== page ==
Don't have to file a tax return? Maybe you still should

Did you know that not everyone is required to file a tax return? If your income falls below a certain level, the exemptions and deductions you're entitled to claim can be more than the income you've earned. In that case, you would have no taxable income to report and no need to file a return.

For example, if you're single and your total income in 2017 was $10,400 or less, you aren't required to file. That's because the personal exemption and standard deduction you can claim -- $4,050 and $6,350, respectively -- will reduce your taxable income to zero. A married couple can earn up to $20,800 in 2017 and have no taxable income to report.

However, in several situations you should file a return even if you don't have to. You may get money back just for filing. But that's the key: The only way to get this money is to file a federal tax return. 

Here are two of these situations:

If you've received tax credits to pay for health insurance that you bought from an exchange, you should file a return to continue getting these credits. This applies to those who receive a Form 1095-A, Health Insurance Marketplace Statement, showing they received the premium tax credit. In that case, you must file a return and include Form 8962, Premium Tax Credit, to report your premium tax credit and the actual premium tax credit you're entitled to.  

If you fail to file, you'll receive a notice requesting repayment of the amount of the credit you got, and you'll be prohibited from getting any future tax credits for your health insurance.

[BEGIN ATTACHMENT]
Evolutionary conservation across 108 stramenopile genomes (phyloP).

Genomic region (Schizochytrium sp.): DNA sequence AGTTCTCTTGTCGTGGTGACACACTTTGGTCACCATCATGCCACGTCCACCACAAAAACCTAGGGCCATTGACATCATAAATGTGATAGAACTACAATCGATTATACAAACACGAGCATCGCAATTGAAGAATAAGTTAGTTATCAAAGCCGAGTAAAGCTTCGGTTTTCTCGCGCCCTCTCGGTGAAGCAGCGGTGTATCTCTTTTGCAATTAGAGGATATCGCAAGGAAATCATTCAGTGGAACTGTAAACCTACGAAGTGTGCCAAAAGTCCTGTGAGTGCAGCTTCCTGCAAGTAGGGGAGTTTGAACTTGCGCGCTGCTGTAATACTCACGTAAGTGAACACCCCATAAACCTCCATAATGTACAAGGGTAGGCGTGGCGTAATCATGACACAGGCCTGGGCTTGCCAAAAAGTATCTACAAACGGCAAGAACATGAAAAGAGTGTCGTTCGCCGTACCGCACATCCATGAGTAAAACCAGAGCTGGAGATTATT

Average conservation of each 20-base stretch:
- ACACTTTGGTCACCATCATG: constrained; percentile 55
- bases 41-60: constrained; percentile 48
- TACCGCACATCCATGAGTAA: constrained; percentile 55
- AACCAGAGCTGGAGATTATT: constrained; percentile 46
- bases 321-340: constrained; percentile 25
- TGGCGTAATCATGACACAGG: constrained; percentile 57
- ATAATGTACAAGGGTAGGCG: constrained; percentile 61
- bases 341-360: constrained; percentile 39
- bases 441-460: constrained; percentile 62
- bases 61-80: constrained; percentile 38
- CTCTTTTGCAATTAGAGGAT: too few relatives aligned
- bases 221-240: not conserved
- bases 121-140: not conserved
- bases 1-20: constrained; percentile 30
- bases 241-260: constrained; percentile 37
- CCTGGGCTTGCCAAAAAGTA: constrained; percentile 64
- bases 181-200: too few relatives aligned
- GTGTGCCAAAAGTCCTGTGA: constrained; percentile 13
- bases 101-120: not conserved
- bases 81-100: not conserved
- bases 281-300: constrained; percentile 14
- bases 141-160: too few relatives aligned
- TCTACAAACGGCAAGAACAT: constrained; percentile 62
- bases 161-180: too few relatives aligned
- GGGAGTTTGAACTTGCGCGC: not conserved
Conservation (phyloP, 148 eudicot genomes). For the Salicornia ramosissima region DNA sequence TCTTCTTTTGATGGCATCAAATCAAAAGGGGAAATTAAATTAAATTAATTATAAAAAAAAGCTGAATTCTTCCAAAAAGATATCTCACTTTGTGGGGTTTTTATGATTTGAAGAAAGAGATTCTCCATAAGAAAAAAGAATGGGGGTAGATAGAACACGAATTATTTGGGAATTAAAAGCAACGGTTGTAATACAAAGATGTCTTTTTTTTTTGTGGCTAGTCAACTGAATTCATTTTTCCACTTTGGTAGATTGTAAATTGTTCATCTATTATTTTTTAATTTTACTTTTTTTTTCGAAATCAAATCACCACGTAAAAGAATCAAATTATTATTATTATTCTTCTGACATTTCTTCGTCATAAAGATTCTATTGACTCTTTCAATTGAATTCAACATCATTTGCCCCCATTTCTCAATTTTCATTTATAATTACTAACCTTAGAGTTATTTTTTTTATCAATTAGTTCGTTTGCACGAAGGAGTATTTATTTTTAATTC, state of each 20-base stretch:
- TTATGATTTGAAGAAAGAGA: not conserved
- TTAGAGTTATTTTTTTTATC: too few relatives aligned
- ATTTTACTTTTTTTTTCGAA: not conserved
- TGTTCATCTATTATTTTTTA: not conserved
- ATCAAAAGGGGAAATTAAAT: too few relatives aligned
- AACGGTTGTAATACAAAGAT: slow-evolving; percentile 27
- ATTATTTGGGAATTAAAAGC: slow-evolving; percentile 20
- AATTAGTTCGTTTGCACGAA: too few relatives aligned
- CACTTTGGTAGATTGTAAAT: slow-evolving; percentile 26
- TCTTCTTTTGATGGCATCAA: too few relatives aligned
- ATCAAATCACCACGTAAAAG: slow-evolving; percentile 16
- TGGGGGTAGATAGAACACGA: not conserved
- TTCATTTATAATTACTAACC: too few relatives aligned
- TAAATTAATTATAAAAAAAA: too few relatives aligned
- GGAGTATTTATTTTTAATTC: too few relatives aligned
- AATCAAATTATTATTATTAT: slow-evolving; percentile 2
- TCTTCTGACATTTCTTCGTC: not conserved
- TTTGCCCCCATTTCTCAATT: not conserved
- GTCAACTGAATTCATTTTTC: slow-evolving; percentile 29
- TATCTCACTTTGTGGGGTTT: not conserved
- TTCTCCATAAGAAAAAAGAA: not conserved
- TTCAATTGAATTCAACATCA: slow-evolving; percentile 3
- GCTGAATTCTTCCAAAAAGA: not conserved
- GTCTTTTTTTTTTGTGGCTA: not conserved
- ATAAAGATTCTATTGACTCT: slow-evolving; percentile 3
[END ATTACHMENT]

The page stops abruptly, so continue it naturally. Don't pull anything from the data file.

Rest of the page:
Another reason to file a tax return is to claim a refundable tax credit, such as the Earned Income Tax Credit, (EITC). This special tax credit is available to lower-income earners. And if you're eligible for it, you must file a tax return to get it. Otherwise, you can lose out on up to thousands of dollars -- even if you've paid no income taxes.  For example, the maximum EITC allowed in 2017 is $510 per person with no qualifying children and up to $6,318, if you meet certain income requirements and have three or more qualifying dependent children.

During 2017, IRS said 27 million people received about $65 billion from claiming the EITC. The average EITC per person was more than $2,400. People who live in a state that offers a similar state credit can do even better.

But according to the IRS, only four of every five eligible people get the EITC amount they are entitled to. Anyone with earnings of $55,930 or less should use the EITC Assistant tool at the IRS website to check their eligibility.

To claim the EITC, you'll have to file a Form 1040, 1040A or a 1040 EZ and correctly report your earned income. If you're claiming a larger EITC due to having one or more qualifying children, you'll also have to attach a completed Schedule EIC to give the IRS additional information about those children.

Remember that if you file a tax return claiming the EITC, it may delay the return's processing and your refund by a few weeks. That's because tax returns claiming this credit have become a frequent target for tax ID fraud. So the IRS takes a close look at tax returns that claim the EITC.

  • Ray Martin

    View all articles by Ray Martin on CBS MoneyWatch»
    Ray Martin has been a practicing financial advisor since 1986, providing financial guidance and advice to individuals. He has appeared regularly as a contributor on the CBS Early Show, CBS NewsPath, as a columnist on CBS Moneywatch.com and on NBC-TV's morning newscast TODAY. He has also appeared on the Oprah Winfrey Show and is the author of two books.